Connection to the Past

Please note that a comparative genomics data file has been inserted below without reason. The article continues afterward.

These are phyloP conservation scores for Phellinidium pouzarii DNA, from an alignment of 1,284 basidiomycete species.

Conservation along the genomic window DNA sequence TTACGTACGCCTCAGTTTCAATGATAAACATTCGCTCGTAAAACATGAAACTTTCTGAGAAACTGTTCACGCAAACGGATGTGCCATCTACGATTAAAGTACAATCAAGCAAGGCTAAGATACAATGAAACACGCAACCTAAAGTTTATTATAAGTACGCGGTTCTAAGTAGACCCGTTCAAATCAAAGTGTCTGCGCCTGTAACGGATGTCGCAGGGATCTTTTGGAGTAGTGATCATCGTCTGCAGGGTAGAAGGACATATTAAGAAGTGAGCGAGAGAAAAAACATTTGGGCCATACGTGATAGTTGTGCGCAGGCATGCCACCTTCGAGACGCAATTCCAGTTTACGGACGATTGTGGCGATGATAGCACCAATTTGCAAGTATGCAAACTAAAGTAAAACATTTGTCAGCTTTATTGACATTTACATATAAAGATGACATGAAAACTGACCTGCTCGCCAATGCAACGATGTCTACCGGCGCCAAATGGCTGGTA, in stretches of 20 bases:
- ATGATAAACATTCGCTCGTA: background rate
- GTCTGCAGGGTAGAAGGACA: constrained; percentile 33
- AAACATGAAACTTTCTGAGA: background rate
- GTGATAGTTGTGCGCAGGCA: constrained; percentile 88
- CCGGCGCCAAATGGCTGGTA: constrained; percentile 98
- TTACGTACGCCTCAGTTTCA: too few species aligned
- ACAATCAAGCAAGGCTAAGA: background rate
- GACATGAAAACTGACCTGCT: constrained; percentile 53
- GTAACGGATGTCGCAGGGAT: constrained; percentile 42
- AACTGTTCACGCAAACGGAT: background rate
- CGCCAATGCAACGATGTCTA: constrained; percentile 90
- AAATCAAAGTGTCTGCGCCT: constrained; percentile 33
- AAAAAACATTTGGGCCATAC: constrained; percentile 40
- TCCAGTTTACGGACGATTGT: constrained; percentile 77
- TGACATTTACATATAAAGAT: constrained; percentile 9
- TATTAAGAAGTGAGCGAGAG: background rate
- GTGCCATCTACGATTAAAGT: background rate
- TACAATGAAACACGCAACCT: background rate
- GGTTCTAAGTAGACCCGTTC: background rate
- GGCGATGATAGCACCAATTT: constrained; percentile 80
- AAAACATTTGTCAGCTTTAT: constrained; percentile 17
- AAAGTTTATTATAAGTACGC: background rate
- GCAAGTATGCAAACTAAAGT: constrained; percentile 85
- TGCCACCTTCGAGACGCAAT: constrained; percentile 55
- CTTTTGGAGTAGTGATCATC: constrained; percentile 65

At the information session held by several members of the Academy’s administration in Ropes earlier this term, proponents of the now-familiar renovation plans presented several arguments in favor of destroying the interior of Pearson Hall in order to turn it into a community center. According to these administrators, a community center would unite the functions of George Washington Hall, the Ryley Room, and Commons, for the greater convenience of faculty and students, and encourage interaction between the groups. They said that moving the Classics department to bright new quarters in Bulfinch would be pleasing to those suffering the squalor of Pearson Hall’s current state. By knocking down the ceilings and turning two floors into three, they said, we would return the building to its original character – since it had three floors until 1908. Furthermore, the administration seemed to represent these renovations as an absolute inevitability. I asked whether the building was structurally unsound, but received no conclusive answer. The fact is, something needs to be done about Pearson. But what needs to be done is a serious investigation into the possibilities for preserving its current historical interior. A community center is a fine idea, but the plan we have seen is almost laughable. Those who believe that students and faculty will mingle simply because there is pastry and coffee available in a common space must never have entered our dining halls. I once had lunch with Mr. Scott in Lower Right, who expressed curiosity about this self-segregation. It is simple to me why students don’t eat in Upper Left: there are teachers there. Likewise, adults avoid the pandemonium of the other dining halls. In addition, this community center would take on Ryley-like aspects, selling food and drink in a space where students and faculty could meet to discuss schoolwork. I have never been an advocate of institutional political correctness, but it seems to me completely contrary to our tenet of “youth from every quarter” to associate education with some sort of retail facility. It is disgusting to imagine that this community center might alienate those who cannot afford or do not wish to pay for items not offered for free in Commons. The idea that these renovations would please the Classics Department is completely risible. I have spoken to many teachers and students, none of whom believe that this plan is actually good for the Department. Although the administrators at that meeting claimed that the building was near-useless on account of abject decrepitude, from having actually sat in class in Pearson Hall I have ascertained that, in fact, the lights work, the heat works most of the time, the desks are in good repair, and the ceiling is not, contrary to popular belief, caving in. It is true, nevertheless, that Pearson is an inefficient use of space. But perhaps the most convincing argument for saving Pearson is its value as a building. It is the last old interior on campus, the last lovely one. The would-be renovators assured us that they know how to preserve its “charm.” But that is clearly impossible under the proposed plan. There is nothing “charming” about administrative offices, or sweaty dances, or junk food: all the new proposed occupants of Pearson Hall. Furthermore, I take offense at that word “charming.” It is a diminutive. It degrades the true character of the stately old building: Pearson Hall is beautiful. Destroying that beauty is a travesty. It doesn’t matter that the interior is only a hundred years old, or that Charles Bulfinch didn’t design it. Pearson Hall is a relic of our history. Although Gelb, George Washington Hall, and Shuman are clean and new, none is beautiful. The claim that the renovations would actually restore Pearson’s historical character is absurd. It is a fact that Pearson Hall has undergone many transformations. But it has never served as a venue for hawking unwholesome comestibles, nor has it housed the foul mess of a high-school dance, nor has it been a main administrative building. Charles Bulfinch’s simple masterpiece has sheltered lecture halls, classrooms, a chapel, and an exhibition hall, but through all its permutations it has remained the spiritual and intellectual nucleus of campus. The Classics have always been a cornerstone of the Phillips Academy education, and relegating Greek and Latin to a sterile corner of some new wing represents a disturbing shift in attitudes, an erosion of our values, and a disregard for our history. In his defense of the Classical education, Headmaster Alfred Stearns wrote: “Only by such all-round training shall we develop a human product that is something bigger and finer than a mere piece of mechanism designed to fit into a place in a practical world but devoid of aspiration and idealism, bereft of vision and imagination, forever denied the privilege of tasting the things of the spirit which alone is life.” Admittedly, something needs to be done about Pearson Hall. But what better community center can we build than Pearson? It is already a rallying point for faculty, staff, and students. In Pearson we recognize our long history, our responsibility to the past. Why are alumni gatherings and presentations to prospective students so often held in Pearson? We are proud of Pearson. It represents us. Those who are so wantonly eager to wreck the guts of this beautiful building should heed Stearns’ closing words: “God spare us from the day when a sordid materialistic gluttony shall leave us no room for or no appreciation of the beauty, the fragrance, and the inspiration of the things of the spirit.”